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Putting Politics Aside: A Lesson in Common Courtesy?

By Victoria Jennings
14 Mar 2016

President Obama has been making headlines lately for missing the funeral of Supreme Court Justice Anton Scalia, who passed away unexpectedly on Febuary 13th. When asked why the president would not be in attendance, his aid deflected the question, instead relaying that “Vice President Biden and Dr. Jill Biden will be attending Justice Scalia’s funeral.”

President Obama has been widely criticized for this decision, especially at such a “politically fraught” time. Many of these criticisms can be summed up by the following quote that FOX News pulled from Chicago University professor Charles Lipson’s column: “Refusing to attend the funeral does more than insult the memory of a life-long public servant. It is a failure to perform a basic presidential duty. Obama has shirked his responsibility to all of us.”

The issue seemed to dissipate in the ensuing weeks as coverage of the presidential race and primary results took the forefront of political discussions. President Obama further dismissed residual resentment caused by his absence when he delivered a respectful speech at the Supreme Court ceremony, during which he lauded Scalia for his long years of service and dedication.  

Now, once the headlines have finally returned to Donald Trump’s antics and Hillary Clinton’s pantsuits, the White House has announced that President Obama will be forgoing the funeral of former First Lady Nancy Reagan to speak at SXSW, an annual music and arts festival held this year in Austin, Texas. As I’m sure you can imagine, this announcement has been met with unfavorable responses.

From Donald Trump’s racial slurs and extreme profanity on public television, to President Obama opting to speak at a festival rather than attend Nancy Reagan’s funeral, it is clear that the expectations for how leaders should speak and behave have changed drastically (and that the American people aren’t actually too distraught over the matter, as evident by Trump’s position in the polls).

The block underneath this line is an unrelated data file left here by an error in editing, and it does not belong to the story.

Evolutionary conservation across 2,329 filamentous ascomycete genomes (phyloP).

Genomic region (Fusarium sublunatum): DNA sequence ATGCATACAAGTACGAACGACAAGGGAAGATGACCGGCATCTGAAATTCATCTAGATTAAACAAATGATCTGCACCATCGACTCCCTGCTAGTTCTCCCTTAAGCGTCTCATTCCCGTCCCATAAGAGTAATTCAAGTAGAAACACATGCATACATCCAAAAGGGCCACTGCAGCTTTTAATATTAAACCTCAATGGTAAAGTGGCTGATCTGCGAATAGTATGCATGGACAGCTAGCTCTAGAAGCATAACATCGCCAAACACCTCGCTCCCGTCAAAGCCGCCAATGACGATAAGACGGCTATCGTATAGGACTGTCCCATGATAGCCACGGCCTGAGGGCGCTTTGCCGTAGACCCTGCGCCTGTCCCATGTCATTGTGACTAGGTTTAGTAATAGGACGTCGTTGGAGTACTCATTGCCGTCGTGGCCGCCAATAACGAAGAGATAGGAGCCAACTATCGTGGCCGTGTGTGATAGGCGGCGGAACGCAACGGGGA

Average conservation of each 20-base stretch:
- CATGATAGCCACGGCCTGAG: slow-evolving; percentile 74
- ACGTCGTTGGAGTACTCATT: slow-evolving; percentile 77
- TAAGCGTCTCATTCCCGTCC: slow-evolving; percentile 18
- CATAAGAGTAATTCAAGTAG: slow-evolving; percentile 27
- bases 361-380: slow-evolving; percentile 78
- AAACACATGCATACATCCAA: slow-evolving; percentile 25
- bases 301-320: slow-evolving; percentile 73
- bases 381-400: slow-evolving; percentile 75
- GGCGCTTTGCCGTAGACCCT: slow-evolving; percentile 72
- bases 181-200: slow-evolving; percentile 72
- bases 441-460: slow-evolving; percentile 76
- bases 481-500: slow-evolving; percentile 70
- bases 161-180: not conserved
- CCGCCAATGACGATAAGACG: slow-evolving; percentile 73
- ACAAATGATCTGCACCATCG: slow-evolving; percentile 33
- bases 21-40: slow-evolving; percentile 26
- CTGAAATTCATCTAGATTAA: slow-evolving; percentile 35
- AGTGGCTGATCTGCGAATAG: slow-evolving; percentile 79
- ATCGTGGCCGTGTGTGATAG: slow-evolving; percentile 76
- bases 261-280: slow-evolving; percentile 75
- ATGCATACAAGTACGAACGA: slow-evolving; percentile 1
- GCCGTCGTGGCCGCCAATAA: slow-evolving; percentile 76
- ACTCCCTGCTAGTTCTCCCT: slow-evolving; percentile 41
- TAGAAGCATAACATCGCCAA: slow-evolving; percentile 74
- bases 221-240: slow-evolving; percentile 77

Steven Rattner tweeted, “If we want to reduce partisanship, we can start by honoring great public servants who we disagree with.” Although President Obama is by no means the first president to miss a high profile funeral, his back-to-back truancy from the funerals of two high-profile conservatives does not bode well for the speedy appointment of a new justice. Especially at a time when the term “gridlock” is offered wearily and often in explanation of our lagging political system, isn’t it the President’s job to unify Congress to best serve the American people?

The next few weeks will no doubt churn up some discussion regarding the place for common courtesies in politics, and it will be made clear that these moments of public disrespect cripple the productivity and professionalism of the political system. So I ask – should our nation’s leaders (you know, the ones that promised to ameliorate and revitalize the political system, and also represent the American people on the international stage) be held to a higher standard?

Victoria worked as a Prindle Post staff Writer from 2015-2016.
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